It was during the years that Davies wrote this third trilogy that Grant researched and wrote his biography and this influenced both the trilogy and the biography. In Grant’s biography, the Salterton and Deptford trilogies have a chapter each, whereas the Cornish trilogy is given one chapter per novel. Meanwhile in the trilogy itself, the character of Simon Darcourt is engaged in writing the biography of the late Francis Cornish.
In her biography of Davies, Grant explores the man Robertson Davies, and the influences that made him who he was. His father, Rupert, had left his native Wales while a young man, and came to Canada where, starting out as a typesetter, he became a successful newspaper publisher and editor, and eventually a Senator. In Canada, Rupert met and married Florence McKay, a descendant of United Empire Loyalists, ultimately of Scottish and Dutch extraction. Grant gives a detailed account of both family lines, including the ancestral stories that later made their way into Davies’ writings, as well as the strained relationship between Rupert and Florence, and later between mother and son, that was to have a huge impact upon his writing – think of the relationships Solly Bridgewater and Dunstan Ramsay have with their mothers in the first two trilogies.
Rupert and Florence, who met in a Congregationalist Church and later brought their family up in the Presbyterian Church, practiced a severe, Puritan, form of Calvinism. Robertson rejected this form of theology and was confirmed in the Anglican Church at Christ Church Cathedral by the Bishop of Oxford while he was a student at Balliol. The Calvinism he rejected while acknowledging its lingering influence, the traditions and ceremonies of Anglicanism, and his own idiosyncratic and somewhat heterodox theology, can be found throughout his writings, both under his own name and as Samuel Marchbanks.
He was not a very political person, especially in the partisan sense of the word. At various times Grant describes him as a “small l liberal” and a “small c conservative” and he came from perhaps the last generation in which it would make sense to apply both of these terms to the same person simultaneously. His father, who was appointed to the Senate upon the recommendation of Mackenzie King, was a Liberal, the party for which Davies usually voted. His liberalism can be seen in the anarchistic individualism on display in his writings as Samuel Marchbanks, and his conservatism in his love for ceremony, ritual, and tradition, as well as his contempt for the cult of the “common man”. Through his father’s press credentials he was able to be present at the coronation of King George VI, which took place in his Oxford days, and Grant quotes him as having written in the Whig-Standard that the event made him “a Monarchist for life” commenting that “He is still a monarchist, valuing the Crown as a tradition and symbol of permanency that stands above temporary governments”, an admirably conservative sentiment.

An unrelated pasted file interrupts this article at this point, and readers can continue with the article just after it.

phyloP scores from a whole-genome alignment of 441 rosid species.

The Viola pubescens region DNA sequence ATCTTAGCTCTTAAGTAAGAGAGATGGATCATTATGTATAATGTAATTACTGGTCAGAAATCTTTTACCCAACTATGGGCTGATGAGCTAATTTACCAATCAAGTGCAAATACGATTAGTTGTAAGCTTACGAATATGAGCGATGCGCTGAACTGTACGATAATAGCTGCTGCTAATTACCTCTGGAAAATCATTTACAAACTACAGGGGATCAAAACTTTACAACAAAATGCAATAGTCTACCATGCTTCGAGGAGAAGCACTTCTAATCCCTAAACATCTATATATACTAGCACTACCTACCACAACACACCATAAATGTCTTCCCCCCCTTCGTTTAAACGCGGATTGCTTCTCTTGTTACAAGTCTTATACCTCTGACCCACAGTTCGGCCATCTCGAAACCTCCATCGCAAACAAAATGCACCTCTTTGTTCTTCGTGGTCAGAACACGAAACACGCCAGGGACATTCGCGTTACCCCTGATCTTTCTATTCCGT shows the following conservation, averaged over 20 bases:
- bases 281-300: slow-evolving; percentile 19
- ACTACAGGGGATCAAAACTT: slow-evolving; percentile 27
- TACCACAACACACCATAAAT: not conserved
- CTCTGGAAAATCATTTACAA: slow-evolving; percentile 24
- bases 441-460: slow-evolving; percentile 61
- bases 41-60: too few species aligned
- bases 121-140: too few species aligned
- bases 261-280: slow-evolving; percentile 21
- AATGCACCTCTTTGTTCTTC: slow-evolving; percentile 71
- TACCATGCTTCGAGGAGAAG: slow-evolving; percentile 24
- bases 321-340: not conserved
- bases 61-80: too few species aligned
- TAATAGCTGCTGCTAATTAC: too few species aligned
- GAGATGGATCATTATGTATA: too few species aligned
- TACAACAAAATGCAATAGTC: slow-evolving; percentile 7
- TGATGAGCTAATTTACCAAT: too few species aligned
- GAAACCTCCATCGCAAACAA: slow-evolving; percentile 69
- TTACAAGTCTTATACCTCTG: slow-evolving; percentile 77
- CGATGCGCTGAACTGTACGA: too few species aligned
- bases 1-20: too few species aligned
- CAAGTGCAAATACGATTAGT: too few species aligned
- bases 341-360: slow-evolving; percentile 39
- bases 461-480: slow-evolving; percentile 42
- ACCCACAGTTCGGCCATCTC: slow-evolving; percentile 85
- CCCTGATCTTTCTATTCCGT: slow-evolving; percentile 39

Davies was a man of broad classical and humanist learning, with immense knowledge of many arcane subjects. This provided him with ample resources, in addition to his own experiences and those of his forebears, to draw upon as a writer. It also formed his view of what constituted civilization that it was something more than what laws and markets provide. Grant quotes him as saying “Only greatness in the things of the mind and spirit brings lasting reputation” and describes both his belief in Canada’s artistic and cultural potential and his frustration that so few of his countrymen shared his vision. Nevertheless, he continued to do what he could both as writer and educator, to contribute to the artistic and cultural life of Canada and we are a richer nation for it.
Robertson Davies’ novels are well worth reading and for those who wish to know more about the man behind them, there is no better place to turn than to Judith Skelton Grant’s marvelous biography.
(1) The principal of Upper Canada College at the time was W. L. Grant, the son-in-law of another famous Canadian educator George Parkin, brother-in-law of Vincent Massey whom Davies would come to regard as a kind of spiritual father, father of conservative philosopher George Grant and grandfather of liberal philosopher Michael Ignatieff. I do not know if Judith Skelton Grant is related to this family, but she writes of W. L. Grant as being very influential on and supportive of Davies. She also records a dance to which Davies took Grant's daughter Allison (who would become Michael Ignatieff's mother) as his date.